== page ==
In Egypt, Equal number of subjects from the first year of two streams; medical and pharmaceutical, showed that anxiety and depression were significant in both streams. Arabic version of Beck’s Anxiety Index and Beck’s Depression Inventory acted as tools of measurement with 21 multiple choice answers. Predominant levels of anxiety and depression exhibited in medical stream compared to pharma stream. This was attributed to medical students passing through several examinations, being critical about self and socially isolated when compared to the pharmaceutical students.  Gender differences were noted showing that symptoms are more visible among women. Women voice out their stress due to high load curriculum, physical and psychological distress and less job opportunities in comparison to men. (2)

In Bahrain, comparative analysis of first and sixth year students was conducted utilizing the Hospital Anxiety and Depression Scale. Gender played no significant role among the first and sixth year students. Based on HADS scoring the subjects were segregated into three groups- normal, mild and severe. Figures from the ANOVA test demonstrated prevalence of anxiety and depression was higher among participants from the sixth year than the first year.  Lesser number of students classified as normal in comparison to the first year.  It also suggests that medical students experience more stressors in addition to everyday life. (5) The cross sectional study from Oman had voluntary participation of pre-clinical and clinical graduate students. Majority of the subjects were women and urban residents. Stress factors varied such as mild stress when discussing personal problems with patients, abuse as secondary and severe stress for lack of family time. Students were stressed by poor marks, large burden of study material, assessments and time constraints. Coping strategies varied from planning things ahead and religion. (4)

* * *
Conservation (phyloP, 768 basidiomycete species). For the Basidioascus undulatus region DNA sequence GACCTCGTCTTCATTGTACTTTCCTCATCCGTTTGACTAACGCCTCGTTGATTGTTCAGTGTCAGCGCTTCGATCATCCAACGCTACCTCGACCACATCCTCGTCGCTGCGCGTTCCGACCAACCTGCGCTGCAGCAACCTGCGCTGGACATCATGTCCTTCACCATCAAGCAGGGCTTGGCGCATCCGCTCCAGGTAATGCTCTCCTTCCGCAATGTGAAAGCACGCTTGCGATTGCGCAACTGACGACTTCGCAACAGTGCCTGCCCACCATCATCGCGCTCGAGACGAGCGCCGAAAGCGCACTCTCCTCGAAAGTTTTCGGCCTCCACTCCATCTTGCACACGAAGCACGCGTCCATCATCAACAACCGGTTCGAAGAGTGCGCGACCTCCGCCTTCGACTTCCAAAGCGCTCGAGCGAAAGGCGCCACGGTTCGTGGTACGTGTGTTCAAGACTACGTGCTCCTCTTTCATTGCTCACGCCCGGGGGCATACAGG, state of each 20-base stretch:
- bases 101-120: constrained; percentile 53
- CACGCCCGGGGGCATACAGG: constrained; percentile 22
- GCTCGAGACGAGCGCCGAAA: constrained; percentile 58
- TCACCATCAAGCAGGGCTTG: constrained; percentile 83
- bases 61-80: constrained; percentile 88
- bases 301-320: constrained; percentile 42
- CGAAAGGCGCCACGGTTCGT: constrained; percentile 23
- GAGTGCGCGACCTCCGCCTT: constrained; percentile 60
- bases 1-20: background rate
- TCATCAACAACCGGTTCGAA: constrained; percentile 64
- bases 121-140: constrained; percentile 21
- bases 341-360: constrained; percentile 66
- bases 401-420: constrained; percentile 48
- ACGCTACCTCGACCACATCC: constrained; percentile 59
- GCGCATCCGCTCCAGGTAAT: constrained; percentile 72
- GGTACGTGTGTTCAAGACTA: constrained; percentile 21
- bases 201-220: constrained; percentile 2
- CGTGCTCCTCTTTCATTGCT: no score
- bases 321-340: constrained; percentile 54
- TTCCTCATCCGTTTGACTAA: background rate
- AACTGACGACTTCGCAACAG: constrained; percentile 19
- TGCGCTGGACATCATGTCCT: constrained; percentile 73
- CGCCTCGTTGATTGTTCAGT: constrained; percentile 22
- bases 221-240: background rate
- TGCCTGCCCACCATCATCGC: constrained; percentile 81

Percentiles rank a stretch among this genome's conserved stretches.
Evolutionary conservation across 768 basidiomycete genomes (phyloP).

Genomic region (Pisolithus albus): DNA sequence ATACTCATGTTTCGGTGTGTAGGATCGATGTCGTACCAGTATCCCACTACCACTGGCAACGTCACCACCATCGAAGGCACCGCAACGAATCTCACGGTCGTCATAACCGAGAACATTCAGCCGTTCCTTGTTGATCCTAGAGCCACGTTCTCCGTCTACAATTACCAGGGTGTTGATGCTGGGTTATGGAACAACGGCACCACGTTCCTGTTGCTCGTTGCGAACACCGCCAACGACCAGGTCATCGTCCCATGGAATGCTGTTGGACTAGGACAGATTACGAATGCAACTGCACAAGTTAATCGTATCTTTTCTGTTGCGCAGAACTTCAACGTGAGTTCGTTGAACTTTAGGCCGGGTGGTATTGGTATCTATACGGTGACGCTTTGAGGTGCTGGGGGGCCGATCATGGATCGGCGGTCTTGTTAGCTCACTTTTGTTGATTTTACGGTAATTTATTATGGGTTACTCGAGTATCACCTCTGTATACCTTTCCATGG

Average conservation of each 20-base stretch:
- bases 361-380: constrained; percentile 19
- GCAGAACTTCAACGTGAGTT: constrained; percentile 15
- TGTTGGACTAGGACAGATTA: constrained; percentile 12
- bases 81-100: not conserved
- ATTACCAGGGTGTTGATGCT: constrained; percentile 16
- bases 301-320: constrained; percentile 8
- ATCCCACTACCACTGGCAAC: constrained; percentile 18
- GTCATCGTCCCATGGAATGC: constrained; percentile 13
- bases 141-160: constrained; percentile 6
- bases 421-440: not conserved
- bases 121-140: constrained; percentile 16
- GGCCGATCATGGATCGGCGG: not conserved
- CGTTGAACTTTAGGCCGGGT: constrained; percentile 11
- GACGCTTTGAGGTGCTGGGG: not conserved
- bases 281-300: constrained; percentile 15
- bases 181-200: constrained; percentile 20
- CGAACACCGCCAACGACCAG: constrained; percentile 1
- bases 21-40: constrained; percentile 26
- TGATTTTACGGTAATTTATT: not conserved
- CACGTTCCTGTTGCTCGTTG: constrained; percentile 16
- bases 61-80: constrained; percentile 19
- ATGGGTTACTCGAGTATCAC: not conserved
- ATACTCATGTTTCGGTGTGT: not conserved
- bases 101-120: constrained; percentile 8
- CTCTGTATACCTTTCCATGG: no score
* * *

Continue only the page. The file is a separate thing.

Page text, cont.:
In United Arab Emirates, all students of the first year from professional courses were contacted for the survey.  Student population consisted of 35 nationalities and many were in the Emirates for the first time. The first two parts of the questionnaire obtained demographic details and general health using the validated GHQ-12 (General Health Questionnaire with 12 questions). The third part for sources of stress was validated and tested prior to application. The stressors were classified into academic, psychological and health. Frequency of assessments, overload of work and managing time are the academic components. Worry about future, high expectations by parents and interactions with members of opposite sex were the psychosocial components. Health related components were lack of physical activity and lack of healthy diet combined with irregular eating habits are the associated stressors. Psychosocial morbidity was higher among students with other languages of instruction in high school. Coping with English is a stressor irrespective of the demographic group. The GHQ-12 revealed that one in 3 students exhibited psychological morbidity. Psychosocial components precede other factors though no significant differences were found among the genders or the students of different faculties. (6)